The Bedouins of the seventh century lacked a unifying religious system. Most looked at life as a brief time within which to take full advantage of daily pleasure. Ideas of an afterlife were not well defined or described. The Bedouins worshiped a large number of gods and spirits, many of whom were believed to inhabit trees, wells, and stones. Each tribe had its own gods, generally symbolized by sacred stones, which served as altars where communal sacrifices were offered.
Although the Bedouins of the interior led a primitive and largely isolated existence, some parts of Arabia were highly influenced by the neighboring and more highly sophisticated cultures of Byzantium, Persia, and Ethiopia. By the later half of the sixth century Christian and Jewish residents were found throughout the Arabian peninsula; their religious systems and philosophical positions probably had an influence on the Bedouin population.
On the western side of the Arabian peninsula is a region known as the Hejaz, or "barrier." The Hejaz rises from the western coastal plain from Yemen in the south to the Sinai peninsula in the north. One of the oases in the Hejaz is Mecca, set among the barren hills fifty miles inland from the sea. This site had several advantages: Mecca possessed a well (the Zemzem) of great depth, and two ancient caravan routes met there. An east-to-west route ran from Africa through the peninsula to Iran and Central Asia, and a northwest-southeast route brought the spices of India to the Mediterranean world. Another significant advantage of Mecca was its importance as a religious sanctuary. An ancient temple, an almost square structure built of granite blocks, stood near the well of Mecca. Known as the Kaaba (cube), this square temple contained the sacred Black Stone, which was said to have been brought to Abraham and his son Ishmael by the Angel Gabriel. According to tradition, the stone, probably a meteorite, was originally white but had become blackened by the sins of those touching it.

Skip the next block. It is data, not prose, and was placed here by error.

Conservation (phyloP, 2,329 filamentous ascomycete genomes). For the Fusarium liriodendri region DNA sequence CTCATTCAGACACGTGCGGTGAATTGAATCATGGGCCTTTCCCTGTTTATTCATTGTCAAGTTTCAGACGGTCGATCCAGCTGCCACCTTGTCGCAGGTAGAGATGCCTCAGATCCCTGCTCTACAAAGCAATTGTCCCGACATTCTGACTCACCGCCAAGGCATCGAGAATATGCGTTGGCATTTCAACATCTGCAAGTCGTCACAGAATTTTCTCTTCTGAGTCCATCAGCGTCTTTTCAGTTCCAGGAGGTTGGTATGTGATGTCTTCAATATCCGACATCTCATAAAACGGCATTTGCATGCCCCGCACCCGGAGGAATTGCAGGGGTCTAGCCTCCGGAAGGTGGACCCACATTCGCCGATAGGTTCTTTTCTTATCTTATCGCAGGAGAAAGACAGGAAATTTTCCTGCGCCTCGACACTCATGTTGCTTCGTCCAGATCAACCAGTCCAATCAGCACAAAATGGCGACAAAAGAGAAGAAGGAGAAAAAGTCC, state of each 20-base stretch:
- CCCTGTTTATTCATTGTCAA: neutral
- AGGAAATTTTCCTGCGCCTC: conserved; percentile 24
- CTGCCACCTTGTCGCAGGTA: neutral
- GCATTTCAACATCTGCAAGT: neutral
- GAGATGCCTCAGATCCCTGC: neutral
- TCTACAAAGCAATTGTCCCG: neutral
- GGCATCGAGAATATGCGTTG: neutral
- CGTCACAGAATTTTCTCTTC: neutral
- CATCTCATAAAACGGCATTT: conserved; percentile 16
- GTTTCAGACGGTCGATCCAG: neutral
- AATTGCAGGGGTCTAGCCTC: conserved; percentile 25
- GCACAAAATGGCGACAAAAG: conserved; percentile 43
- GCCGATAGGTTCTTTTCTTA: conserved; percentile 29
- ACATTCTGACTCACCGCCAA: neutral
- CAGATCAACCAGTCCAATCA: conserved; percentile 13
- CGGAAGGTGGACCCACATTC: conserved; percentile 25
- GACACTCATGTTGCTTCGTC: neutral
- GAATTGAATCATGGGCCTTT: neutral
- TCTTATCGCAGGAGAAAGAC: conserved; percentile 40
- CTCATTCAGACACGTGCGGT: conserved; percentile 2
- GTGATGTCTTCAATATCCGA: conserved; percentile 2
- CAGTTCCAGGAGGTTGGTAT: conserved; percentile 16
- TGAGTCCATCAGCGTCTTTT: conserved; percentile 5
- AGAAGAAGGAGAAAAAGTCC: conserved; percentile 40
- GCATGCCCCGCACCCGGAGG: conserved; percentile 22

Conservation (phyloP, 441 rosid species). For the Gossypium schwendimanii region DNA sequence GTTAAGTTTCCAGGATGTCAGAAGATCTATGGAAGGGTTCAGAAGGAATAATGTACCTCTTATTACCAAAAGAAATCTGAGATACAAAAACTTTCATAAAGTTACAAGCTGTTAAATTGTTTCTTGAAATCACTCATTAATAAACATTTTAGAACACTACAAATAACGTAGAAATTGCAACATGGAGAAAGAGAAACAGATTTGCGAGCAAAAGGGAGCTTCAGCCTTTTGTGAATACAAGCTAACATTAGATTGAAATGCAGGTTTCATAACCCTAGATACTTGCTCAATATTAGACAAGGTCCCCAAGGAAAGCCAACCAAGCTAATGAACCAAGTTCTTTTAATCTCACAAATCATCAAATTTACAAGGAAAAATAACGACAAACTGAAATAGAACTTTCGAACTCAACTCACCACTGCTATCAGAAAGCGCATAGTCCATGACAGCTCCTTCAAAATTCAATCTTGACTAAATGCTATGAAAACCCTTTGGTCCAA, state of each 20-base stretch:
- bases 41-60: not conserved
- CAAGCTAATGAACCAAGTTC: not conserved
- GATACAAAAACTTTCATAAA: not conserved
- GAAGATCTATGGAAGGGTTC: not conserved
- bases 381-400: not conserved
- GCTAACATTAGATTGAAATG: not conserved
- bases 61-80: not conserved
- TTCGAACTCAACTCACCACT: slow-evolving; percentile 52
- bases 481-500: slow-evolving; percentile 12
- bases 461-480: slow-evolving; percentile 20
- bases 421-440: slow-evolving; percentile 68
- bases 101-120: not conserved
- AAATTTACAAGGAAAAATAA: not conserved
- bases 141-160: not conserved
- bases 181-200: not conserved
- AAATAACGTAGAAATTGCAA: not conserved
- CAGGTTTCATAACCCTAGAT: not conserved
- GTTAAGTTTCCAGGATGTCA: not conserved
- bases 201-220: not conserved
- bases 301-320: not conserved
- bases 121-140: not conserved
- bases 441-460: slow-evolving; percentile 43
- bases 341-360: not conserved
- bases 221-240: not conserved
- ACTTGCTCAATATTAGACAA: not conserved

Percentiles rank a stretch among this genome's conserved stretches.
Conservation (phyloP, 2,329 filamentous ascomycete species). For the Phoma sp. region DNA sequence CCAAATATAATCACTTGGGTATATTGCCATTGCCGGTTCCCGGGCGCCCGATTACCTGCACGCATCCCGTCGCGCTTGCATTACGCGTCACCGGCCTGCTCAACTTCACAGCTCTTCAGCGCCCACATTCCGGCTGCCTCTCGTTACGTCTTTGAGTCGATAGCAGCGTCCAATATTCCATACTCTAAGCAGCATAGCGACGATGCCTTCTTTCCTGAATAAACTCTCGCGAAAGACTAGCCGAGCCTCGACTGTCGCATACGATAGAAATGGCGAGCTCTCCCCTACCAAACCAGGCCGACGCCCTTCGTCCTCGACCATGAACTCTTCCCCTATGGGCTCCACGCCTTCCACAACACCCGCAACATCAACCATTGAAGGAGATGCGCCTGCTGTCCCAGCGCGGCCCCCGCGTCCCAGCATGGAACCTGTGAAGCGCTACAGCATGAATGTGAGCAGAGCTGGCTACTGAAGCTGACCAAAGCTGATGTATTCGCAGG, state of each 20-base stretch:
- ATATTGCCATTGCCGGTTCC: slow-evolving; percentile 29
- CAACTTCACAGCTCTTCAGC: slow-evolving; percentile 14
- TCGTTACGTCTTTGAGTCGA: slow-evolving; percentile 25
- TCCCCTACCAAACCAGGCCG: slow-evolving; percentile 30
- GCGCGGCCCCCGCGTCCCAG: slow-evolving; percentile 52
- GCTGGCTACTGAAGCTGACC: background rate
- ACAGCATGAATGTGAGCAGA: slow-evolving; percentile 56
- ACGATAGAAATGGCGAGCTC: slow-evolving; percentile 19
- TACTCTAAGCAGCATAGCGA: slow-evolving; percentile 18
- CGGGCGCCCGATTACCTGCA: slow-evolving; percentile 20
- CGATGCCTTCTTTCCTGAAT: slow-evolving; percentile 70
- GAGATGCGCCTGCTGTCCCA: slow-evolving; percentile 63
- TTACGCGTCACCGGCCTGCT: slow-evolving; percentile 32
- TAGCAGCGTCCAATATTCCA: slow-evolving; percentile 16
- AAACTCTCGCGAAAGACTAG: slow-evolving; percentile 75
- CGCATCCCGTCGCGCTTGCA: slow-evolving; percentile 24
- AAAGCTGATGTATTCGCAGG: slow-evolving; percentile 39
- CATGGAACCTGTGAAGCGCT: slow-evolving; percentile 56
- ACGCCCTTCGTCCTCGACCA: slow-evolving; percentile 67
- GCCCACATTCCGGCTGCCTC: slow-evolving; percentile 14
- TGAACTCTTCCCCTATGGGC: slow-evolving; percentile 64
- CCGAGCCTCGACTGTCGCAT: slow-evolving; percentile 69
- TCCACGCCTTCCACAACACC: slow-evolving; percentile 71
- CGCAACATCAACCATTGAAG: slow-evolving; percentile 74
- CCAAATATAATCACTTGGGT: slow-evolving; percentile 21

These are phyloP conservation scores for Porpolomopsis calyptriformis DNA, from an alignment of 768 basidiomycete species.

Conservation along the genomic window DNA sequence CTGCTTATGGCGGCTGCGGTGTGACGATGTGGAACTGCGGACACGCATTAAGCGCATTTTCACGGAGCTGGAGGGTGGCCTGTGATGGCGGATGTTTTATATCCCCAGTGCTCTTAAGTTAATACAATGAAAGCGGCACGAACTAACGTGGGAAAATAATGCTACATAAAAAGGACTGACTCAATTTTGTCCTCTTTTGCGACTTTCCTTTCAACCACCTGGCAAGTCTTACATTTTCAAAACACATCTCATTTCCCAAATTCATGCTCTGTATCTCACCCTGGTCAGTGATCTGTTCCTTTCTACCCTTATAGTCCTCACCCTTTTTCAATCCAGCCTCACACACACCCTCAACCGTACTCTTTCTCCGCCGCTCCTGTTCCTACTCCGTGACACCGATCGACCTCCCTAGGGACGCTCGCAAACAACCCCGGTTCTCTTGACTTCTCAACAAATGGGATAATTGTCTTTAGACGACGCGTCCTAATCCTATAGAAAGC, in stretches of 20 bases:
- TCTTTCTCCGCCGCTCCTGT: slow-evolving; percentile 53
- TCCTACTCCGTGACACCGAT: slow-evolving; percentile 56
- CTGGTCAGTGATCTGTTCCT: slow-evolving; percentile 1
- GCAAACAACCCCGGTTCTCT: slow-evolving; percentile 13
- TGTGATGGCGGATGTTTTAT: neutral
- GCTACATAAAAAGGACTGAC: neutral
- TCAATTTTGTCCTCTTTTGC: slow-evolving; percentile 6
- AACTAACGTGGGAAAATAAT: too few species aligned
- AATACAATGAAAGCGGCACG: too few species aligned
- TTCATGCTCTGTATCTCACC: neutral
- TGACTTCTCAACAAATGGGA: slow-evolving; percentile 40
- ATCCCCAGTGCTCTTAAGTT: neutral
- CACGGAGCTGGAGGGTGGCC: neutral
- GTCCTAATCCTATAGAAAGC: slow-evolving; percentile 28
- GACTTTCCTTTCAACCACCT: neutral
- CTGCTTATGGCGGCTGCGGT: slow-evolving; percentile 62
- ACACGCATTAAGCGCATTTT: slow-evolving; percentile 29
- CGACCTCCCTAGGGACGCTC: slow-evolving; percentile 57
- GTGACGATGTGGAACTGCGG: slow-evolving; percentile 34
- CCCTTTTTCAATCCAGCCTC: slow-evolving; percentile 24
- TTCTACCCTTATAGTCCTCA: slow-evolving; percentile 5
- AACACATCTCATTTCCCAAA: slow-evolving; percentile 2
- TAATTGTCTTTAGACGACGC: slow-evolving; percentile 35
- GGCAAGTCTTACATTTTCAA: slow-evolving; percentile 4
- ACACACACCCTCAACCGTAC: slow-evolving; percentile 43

For centuries the Kaaba had been a holy place of annual pilgrimage for the Arabic tribes and a focal point of Arabic cultural and linguistic unity. The Kaaba itself was draped with the pelts of sacrificial animals, and supposedly held the images and shrines of 360 gods and goddesses.
By the sixth century, Mecca was controlled by the Koraysh tribe, whose rulers organized themselves into syndicates of merchants and wealthy businessmen. The Koraysh held lucrative trading agreements with Byzantine and Persian contacts, as well as with the southern Arabian tribes and the Abyssinians (Ethiopians) across the Red Sea. In addition, a number of neighboring merchant fairs, such as one usually held at Ukaz, were taken over by the Koraysh to extend the economic influence of Mecca. The Koraysh were also concerned with protecting the religious shrine of the Kaaba, in addition to ensuring that the annual pilgrimage of tribes to the holy place would continue as a source of revenue for the merchants of the city.